How Zora Neale Hurston captured the poetry of African-American folklife

In 1931, the last surviving captive of an American slave ship was interviewed by Zora Neale Hurston. It was not the only time Hurston would preserve a vital, endangered piece of American culture.

Hurston interviewed Cudjo Lewis multiple times from his home in Plateau, Alabama, where he recounted his abduction from Benin at age 19. Lewis was transported aboard the Clotilda, the last known ship to bring slaves to the U.S.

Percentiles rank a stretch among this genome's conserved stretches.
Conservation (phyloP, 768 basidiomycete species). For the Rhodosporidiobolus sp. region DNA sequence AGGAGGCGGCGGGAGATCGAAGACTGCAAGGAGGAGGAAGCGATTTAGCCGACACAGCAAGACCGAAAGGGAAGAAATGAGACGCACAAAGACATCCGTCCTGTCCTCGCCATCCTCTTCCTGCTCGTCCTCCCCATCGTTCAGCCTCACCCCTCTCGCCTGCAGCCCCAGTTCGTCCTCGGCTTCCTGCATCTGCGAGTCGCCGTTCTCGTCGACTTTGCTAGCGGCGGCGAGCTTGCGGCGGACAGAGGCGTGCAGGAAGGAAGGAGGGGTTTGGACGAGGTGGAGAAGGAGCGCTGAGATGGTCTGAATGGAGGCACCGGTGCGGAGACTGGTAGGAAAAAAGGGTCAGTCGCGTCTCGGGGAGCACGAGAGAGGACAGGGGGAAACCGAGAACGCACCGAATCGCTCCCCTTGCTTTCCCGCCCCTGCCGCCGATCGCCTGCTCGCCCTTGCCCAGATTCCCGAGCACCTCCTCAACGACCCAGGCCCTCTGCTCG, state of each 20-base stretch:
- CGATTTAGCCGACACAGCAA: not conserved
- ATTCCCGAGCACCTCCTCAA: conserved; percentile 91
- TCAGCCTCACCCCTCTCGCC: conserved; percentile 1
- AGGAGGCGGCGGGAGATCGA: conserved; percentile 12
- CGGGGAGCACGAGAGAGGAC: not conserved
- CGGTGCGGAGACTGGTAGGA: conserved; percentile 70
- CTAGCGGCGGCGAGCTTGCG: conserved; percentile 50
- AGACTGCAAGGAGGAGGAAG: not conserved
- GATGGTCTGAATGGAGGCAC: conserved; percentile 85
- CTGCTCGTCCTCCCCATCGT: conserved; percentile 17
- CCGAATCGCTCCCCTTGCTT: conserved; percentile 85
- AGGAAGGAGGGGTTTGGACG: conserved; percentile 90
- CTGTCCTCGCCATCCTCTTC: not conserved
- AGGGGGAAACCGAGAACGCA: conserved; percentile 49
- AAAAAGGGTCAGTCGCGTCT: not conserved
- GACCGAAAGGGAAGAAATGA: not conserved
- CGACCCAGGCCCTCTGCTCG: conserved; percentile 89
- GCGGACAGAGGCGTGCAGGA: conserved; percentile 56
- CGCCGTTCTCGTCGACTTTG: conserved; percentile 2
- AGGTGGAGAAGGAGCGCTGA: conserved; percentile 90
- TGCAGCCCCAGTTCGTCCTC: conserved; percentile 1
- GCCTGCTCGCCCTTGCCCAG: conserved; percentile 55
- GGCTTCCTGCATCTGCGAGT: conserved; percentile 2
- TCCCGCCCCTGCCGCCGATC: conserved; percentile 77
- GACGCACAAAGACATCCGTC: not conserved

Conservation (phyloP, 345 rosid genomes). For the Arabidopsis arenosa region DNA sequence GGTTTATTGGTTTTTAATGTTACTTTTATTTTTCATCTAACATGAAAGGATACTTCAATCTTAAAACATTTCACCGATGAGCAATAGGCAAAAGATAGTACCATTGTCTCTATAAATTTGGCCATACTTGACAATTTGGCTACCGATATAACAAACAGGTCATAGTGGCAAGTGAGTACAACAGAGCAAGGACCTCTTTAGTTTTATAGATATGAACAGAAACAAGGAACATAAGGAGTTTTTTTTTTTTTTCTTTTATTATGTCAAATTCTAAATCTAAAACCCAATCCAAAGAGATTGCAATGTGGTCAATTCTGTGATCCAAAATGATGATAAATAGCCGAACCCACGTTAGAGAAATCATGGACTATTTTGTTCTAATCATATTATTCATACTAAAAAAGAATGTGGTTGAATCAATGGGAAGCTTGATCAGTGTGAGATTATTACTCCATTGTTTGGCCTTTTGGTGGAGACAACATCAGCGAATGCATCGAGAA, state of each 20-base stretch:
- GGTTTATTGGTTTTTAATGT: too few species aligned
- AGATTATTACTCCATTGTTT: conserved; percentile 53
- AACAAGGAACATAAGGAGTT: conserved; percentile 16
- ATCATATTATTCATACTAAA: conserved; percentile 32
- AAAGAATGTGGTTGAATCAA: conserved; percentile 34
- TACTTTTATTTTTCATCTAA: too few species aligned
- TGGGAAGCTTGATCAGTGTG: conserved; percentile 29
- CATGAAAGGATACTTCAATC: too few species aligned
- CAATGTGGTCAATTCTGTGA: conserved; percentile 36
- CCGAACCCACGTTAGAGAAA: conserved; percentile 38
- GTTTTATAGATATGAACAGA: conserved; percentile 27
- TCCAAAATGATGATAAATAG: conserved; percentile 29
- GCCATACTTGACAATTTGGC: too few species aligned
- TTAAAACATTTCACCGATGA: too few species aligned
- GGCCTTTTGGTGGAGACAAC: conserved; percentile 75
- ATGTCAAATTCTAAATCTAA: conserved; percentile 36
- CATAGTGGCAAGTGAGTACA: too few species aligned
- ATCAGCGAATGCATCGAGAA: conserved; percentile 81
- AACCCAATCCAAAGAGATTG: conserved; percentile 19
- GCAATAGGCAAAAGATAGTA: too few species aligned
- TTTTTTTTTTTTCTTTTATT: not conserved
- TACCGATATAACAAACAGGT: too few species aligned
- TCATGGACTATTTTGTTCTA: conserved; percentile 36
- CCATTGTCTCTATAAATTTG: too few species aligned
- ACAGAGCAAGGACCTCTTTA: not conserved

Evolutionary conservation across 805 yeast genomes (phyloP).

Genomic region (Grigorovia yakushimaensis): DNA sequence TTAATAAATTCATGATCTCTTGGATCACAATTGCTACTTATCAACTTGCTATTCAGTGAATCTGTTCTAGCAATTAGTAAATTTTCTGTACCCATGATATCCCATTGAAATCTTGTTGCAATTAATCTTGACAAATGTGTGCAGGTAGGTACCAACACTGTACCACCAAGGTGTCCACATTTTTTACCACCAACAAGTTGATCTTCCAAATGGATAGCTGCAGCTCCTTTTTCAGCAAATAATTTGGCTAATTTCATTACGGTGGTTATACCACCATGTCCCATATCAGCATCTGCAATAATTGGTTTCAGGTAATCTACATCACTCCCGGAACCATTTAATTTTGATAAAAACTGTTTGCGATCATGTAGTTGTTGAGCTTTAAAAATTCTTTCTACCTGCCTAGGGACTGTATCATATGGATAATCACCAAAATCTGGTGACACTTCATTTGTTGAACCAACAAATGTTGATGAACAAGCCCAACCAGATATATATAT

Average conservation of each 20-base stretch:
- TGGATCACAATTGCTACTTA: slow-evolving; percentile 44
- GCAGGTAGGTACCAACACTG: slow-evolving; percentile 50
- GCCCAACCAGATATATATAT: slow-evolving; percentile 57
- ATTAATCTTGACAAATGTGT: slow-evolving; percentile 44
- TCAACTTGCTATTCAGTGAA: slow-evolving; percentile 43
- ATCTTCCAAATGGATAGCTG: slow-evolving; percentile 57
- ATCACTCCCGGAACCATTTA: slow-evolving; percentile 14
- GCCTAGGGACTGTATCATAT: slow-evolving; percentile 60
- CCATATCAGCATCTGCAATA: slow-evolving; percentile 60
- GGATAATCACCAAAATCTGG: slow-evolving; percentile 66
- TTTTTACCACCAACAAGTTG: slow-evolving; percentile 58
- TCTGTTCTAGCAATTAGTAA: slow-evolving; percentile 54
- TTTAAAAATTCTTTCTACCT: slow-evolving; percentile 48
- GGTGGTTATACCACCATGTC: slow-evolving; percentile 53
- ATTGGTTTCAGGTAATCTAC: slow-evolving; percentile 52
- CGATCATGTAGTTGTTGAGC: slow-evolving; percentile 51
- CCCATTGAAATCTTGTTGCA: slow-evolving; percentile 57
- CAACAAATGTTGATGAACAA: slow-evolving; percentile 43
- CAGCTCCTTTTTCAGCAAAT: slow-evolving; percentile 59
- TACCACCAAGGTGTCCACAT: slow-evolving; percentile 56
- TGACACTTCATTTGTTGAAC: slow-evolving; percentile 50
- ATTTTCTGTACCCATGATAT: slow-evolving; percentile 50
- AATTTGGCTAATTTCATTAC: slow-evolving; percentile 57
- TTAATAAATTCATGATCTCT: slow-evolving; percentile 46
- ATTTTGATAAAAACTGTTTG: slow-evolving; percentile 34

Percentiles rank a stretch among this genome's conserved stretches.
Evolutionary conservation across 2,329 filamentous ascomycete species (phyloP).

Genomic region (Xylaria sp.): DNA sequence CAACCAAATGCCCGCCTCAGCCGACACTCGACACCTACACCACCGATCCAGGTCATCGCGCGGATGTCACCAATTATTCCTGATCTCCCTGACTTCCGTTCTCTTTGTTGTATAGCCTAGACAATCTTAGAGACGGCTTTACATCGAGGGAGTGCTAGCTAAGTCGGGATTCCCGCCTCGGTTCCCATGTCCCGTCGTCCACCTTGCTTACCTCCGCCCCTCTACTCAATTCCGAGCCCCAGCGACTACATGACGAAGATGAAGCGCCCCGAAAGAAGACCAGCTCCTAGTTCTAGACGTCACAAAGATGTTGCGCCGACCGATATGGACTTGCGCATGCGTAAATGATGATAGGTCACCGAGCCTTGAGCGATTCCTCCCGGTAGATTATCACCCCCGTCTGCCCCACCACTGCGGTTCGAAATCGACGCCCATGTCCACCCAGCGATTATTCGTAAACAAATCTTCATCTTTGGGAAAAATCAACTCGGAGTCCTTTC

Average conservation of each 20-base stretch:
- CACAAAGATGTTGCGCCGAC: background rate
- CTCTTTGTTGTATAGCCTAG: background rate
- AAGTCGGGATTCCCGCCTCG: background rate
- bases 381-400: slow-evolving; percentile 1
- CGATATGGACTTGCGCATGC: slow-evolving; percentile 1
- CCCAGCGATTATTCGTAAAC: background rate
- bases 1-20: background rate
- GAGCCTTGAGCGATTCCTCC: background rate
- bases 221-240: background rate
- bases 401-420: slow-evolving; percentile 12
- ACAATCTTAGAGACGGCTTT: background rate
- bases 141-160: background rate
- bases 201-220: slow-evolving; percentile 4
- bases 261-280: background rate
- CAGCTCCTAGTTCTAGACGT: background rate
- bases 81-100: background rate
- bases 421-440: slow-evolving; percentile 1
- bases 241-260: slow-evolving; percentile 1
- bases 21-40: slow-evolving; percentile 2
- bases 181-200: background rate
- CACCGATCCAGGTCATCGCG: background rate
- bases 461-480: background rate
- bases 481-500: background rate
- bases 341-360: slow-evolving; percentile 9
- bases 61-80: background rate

Her manuscript of Lewis’ life, called “Barracoon: The Story of the Last ‘Black Cargo,’” was recently brought out of obscurity from the archives at Howard University and will be published on May 8, decades after her attempts to find a publisher failed.

Zora Hurston beating the hountar, or mama drum, 1937. Photo courtesy of the Library of…

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